Many readers responded with helpful and valid comments – some of which are featured here. First of all, there’s considerable disagreement on whether air barriers are of benefit in low-slope roofing systems.
“I think there’s great ‘practical and economic support for installing air barriers’ in almost all buildings in North America. In some of these buildings, we do that already by virtue of the assemblies we use (e.g. fully adhered compact membrane roofing systems), but in others, such as framed assemblies (roofs and walls), we need to significantly improve air tightness by installing deliberate air barrier systems.”
“Air Leakage: More roofs are subjected to damage by air exfiltration than air infiltration. Since most moisture problems in roofs are still due to waterproofing deficiencies, not condensation, vapor retarders and air barrier systems are not ‘at least as important’ as attending to waterproofing issues. I suggest you rephrase to acknowledge that ‘another important consideration is air leakage’.”
“While everyone acknowledges that there is some air leakage into a building, there’s no practical or economic support for installing an air barrier … I would think, if anything, the air leakage through a roof would be a minor problem at best.”
“In terms of condensation control, I’ve seen many examples of serious air-leakage-fueled condensation in roof assemblies where the convention rules of thumb and hygrothermal modeling predicted little or non-condensation accumulation. (To be fair, most of these involved below-deck insulation with readily available access for air leakage into spaces with cold surfaces.)”
Different roof systems will have different requirements with respect to air leakage. In “A Guide for the Wind Design of Mechanically Attached Flexible Membrane Roofs,” National Research Council of Canada, 2005, the authors point out:
The speed of wind flow over a roof isn’t constant. The variation: speed causes rapidly changing fluctuations in the negative (suction) pressure induced on the roof assembly at a given time and location on the roof. Mechanically attached systems respond to wind loading differently than other roofing systems (ballasted, fully adhered, or protected membrane).
Because mechanically attached systems are attached at discrete points or rows, moderate to strong wind will cause the membrane to lift and billow between the attachment points or rows. The billow height is primarily a function of the wind load, the fastener row spacing, the modulus of elasticity of the membrane, and the presence of air/vapor barrier (retarder).
The insulation wetting studies conducted at CRREL (see “New Wetting Curves for Common Roof Insulations” in the Proceedings of the 1991 International Symposium on Roofing Technology) show that moisture can decrease the thermal resistance of many common roof insulations to less than 25 percent of their store-bought “dry” value. That represents an increase in the energy loss through them of 300 percent (4 times as much energy is passing through them, which is an increase of 300 percent).Since there’s so much attention focused on energy conservation, we need to emphasize the consequences of this insulation getting wet.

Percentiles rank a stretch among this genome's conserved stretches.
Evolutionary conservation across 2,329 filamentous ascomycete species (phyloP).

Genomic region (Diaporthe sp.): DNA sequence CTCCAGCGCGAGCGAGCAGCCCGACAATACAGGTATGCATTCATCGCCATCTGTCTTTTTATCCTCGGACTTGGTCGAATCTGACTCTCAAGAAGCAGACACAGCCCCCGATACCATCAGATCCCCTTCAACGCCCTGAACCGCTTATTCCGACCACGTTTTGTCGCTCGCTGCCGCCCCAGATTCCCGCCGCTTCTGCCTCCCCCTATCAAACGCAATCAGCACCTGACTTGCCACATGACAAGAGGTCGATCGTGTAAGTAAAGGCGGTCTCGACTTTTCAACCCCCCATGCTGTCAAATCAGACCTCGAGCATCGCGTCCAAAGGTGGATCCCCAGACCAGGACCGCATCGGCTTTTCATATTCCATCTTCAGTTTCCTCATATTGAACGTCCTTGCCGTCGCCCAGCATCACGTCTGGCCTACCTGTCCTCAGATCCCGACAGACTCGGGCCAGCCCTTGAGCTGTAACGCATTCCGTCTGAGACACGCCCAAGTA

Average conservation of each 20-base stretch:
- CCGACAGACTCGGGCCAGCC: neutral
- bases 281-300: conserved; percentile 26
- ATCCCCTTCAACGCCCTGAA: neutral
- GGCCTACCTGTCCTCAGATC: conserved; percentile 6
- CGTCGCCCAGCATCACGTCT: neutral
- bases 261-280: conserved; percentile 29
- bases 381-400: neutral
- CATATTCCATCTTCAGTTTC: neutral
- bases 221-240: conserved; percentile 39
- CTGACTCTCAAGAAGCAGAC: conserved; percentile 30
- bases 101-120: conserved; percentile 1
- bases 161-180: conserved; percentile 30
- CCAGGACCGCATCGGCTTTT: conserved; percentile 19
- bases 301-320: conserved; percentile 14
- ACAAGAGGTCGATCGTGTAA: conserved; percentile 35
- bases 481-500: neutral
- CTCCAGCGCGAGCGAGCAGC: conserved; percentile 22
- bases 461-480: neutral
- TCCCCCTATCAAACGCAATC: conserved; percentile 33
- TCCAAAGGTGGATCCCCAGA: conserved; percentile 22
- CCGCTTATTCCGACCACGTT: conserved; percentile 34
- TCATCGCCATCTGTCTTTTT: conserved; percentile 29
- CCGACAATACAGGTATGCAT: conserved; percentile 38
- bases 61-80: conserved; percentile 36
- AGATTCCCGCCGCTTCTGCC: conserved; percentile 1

In Vapor Retarders for Membrane Roofing Systems, the author points out:
“Membrane roofing systems suffer more than their share of moisture problems, but most of those problems are due to flaws in the exterior waterproofing system, not to improper control of condensation. Flaws at flashing and penetrations are the primary cause of moisture problems for low-slope membrane roofs.”
The primary reason membrane roofing systems suffer few condensation problems is that most are built as tightly sandwiched compact systems that are quite resistant to air leakage.
Compact roofing systems, with their membrane fully attached with hot bitumen and with low permeability insulations adhered with hot bitumen, are remarkably resistant to air leakage even if no deliberate vapor retarder is present.
Loose-laid and mechanically attached single-ply roof membrane have some advantages since they’re not as sensitive to substrate movements as fully adhered membranes; however, their lack of complete attachment increases the potential for air leakage and condensation problems.
There are a couple of things to add to this. There is the Oak Ridge software, WUFI, which will calculate moisture movement in systems and whether there’s accumulation of moisture in components. Penn State University (PSU) has a group working in the sustainable building area that’s focused on internal air quality. The PSU position is that moisture is, by far, the dominate issue with air quality, and they’re working on system designs, including the use of barriers, to control this problem. This could be something the industry could support to develop better understanding on how these systems work and the best design aspects for their installation.
If it’s possible to form some conclusions from last month’s column and the information provided in this month’s column, it’s this:
- For low-slope roofing systems, air leakage is far more likely to occur at terminations and penetrations than through a fully adhered roof membrane system.
- For loose-laid and mechanically fastened roof systems, an air barrier primarily serves to reduce bulging and fluttering of the membrane, both of which can pump moisture-containing interior air into the roof system.
- For top-side vented systems to provide wind-uplift resistance, it’s necessary to have a totally sealed air barrier installed.
- While much attention has been focused on the vapor retarder vs. air barrier debate, at least for low-slope roofs, the primary concern is to keep the insulation dry by maintaining the installed membrane and flashings.